‘Dayan pushed PM Meir to consider using nuclear weapons in 1973 war’

Former government aide says the defense minister, badly shaken on day two of the Yom Kippur War, suggested the ultimate option… and Meir told him to ‘forget it’

Mitch Ginsburg is the former Times of Israel military correspondent.

Prime Minister Golda Meir and Defense Minister Moshe Dayan meet with troops on the Golan Heights, on November 21, 1973. (Ron Frenkel/GPO)
Prime Minister Golda Meir and Defense Minister Moshe Dayan meet with troops on the Golan Heights, on November 21, 1973. (Ron Frenkel/GPO)

On the second day of the 1973 Yom Kippur War, Israel’s defense minister Moshe Dayan told prime minister Golda Meir to consider making preparations for the use of nuclear weapons, according to an interview with a ministerial aide now being published for the first time.

With Israel taken completely by surprise, Syrian tanks streaking across the Golan Heights and the IDF’s armored divisions in the south losing ground, Dayan returned from the northern front for a meeting at the Prime Minister’s Office visibly shaken, and suggested readying the nuclear option, claims Arnon Azaryahu, an aide to another minister in the war-time security cabinet, Israel Galili, in the video-and-text interview.

The interview, which was conducted several years ago by nuclear historian Avner Cohen, was formally made public late Thursday on the website of the Woodrow Wilson International Center for Scholars. It is emerging 40 years after the Yom Kippur War — and precisely as the world focuses attention on Iran’s rogue nuclear program, which Israel’s Prime Minister Benjamin Netanyahu told the UN General Assembly this week is aimed at developing nuclear weapons. Iran has tried to deflect international scrutiny of its nuclear program by pointing at what Iranian Foreign Minister Mohammad Javad Zarif recently claimed were Israel’s “200 nuclear warheads.”

In Arnon Azaryahu’s account, the war-time security cabinet, consisting of Galili, prime minister Meir, defense minister Dayan and deputy prime minister Yigal Allon, held an especially lengthy meeting on October 7, 1973.

(The full length interview can be found here.)

Galili’s aide Azaryahu was not in the room, and thus the account he provides in the interview is second-hand. He sat on a bench in the hall outside, several yards away from a stone-faced friend of his – Shalhevet Freir, the director general of the Israel Atomic Energy Commission.

A photo from the 1960s of the nuclear facility outside Dimona (photo credit: Flash 90/US National Security Archive)
A photo from the 1960s of the nuclear facility outside Dimona (photo credit: Flash 90/US National Security Archive)

Over lunch later that day, Galili revealed to Azaryahu what had unfolded inside. Recounting what he says Galili told him, Azaryahu says in the interview that Dayan waited until after chief of the IDF General Staff Lt. Gen. David “Dado” Elazar had made a presentation outlining the state of the war and had left the room. Then, with his hand on the door handle, in an attempt at nonchalance, Dayan raised the nuclear matter:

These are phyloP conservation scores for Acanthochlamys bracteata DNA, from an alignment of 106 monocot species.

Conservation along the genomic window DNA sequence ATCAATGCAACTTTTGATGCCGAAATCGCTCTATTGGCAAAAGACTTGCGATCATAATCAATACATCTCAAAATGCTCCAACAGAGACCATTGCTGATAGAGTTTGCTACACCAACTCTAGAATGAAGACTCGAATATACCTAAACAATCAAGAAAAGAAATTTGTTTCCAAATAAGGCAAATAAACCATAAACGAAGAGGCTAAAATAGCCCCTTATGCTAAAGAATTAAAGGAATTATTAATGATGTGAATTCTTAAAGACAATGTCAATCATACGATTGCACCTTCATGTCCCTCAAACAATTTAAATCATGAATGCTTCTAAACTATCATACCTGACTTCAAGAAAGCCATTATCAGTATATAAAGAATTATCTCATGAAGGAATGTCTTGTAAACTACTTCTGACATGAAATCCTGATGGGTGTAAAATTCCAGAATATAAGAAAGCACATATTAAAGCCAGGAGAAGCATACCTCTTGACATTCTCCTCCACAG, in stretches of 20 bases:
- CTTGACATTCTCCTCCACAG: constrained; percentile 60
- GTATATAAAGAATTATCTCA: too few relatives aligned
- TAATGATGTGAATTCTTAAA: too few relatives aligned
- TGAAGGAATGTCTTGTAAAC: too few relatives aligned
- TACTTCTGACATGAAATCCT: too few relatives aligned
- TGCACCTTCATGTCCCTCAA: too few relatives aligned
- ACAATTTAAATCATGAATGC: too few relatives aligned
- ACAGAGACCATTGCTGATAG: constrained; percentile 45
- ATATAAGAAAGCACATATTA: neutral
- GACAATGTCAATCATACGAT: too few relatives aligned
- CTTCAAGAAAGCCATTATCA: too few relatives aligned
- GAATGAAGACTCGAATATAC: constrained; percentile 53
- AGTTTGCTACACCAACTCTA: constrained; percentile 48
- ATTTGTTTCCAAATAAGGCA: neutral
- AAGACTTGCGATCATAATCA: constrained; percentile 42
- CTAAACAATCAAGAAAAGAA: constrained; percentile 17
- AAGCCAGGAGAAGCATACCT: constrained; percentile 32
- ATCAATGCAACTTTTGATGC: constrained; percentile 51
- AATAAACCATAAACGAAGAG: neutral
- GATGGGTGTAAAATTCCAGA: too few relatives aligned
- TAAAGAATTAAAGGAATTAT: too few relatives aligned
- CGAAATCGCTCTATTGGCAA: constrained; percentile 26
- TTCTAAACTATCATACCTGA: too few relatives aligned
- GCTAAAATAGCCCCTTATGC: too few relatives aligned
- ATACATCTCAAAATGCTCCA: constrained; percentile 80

Moshe Dayan, June 1981. (photo credit: Moshe Shai/Flash90)
Moshe Dayan, June 1981. (photo credit: Moshe Shai/Flash90)

“Dayan goes over to the door, holds on to the handle, ready to turn it, and says, Yes, I forgot the main thing. I thought that since the situation, which we just heard of for half-an-hour from Dado, that since the situation is very bad, it would be worthwhile, since we don’t have a lot of time and a lot of options, that we prepare to show the nuclear option.”

“Therefore,” Dayan continued, according to the account Azaryahu says Galili gave him, “so that we don’t lose time, I’ve decided, even before coming here, to invite Shalhevet Freir. He’s waiting outside. If you authorize for him to make the necessary preparations, so that if we decide to operate then we can operate in a matter of minutes, and not so that we then spend half a day trying to get all of the preparations for the matter [ready]; it’s possible that time will be of the essence.”

Dayan, says Azaryahu, had deliberately “waited for Dado to go, [and] tried to lend the whole matter a sense of un-importance.”

Israel Galili (photo credit: Wikipedia commons)
Israel Galili (photo credit: Wikipedia commons)

Galili and Allon, Meir’s closest advisers, determinedly batted the nuclear idea away, Azaryahu says, shouting that, “We shouldn’t panic…”

And Meir, indeed told Dayan — who “kept his hand on the door handle the entire time, as though this were a sort of conversation between friends” — to forget about the idea.

Dayan replied, “OK, if that’s what you say, I accept [it]. I’m going.”

But Galili was apparently worried that Dayan might not heed Meir’s instruction. Galili, says Azaryahu, “told me later, I was scared that he wouldn’t tell him [Freir] not to make nuclear preparations]. So I went back in and I told [Meir’s military attaché, Brig. Gen. Israel] Lior, listen, Moshe Dayan is capable of forgetting to tell [Freir] not to do it. Call [Freir in], and have Golda tell him in simple Hebrew to forget it.”

Galili stayed put, Azaryahu said, until Lior indeed summoned Freir, “because Moshe Dayan could forget to tell him that for the time being we don’t want it.”

Israel has never confirmed having nuclear weapons, maintaining a policy of nuclear ambiguity.

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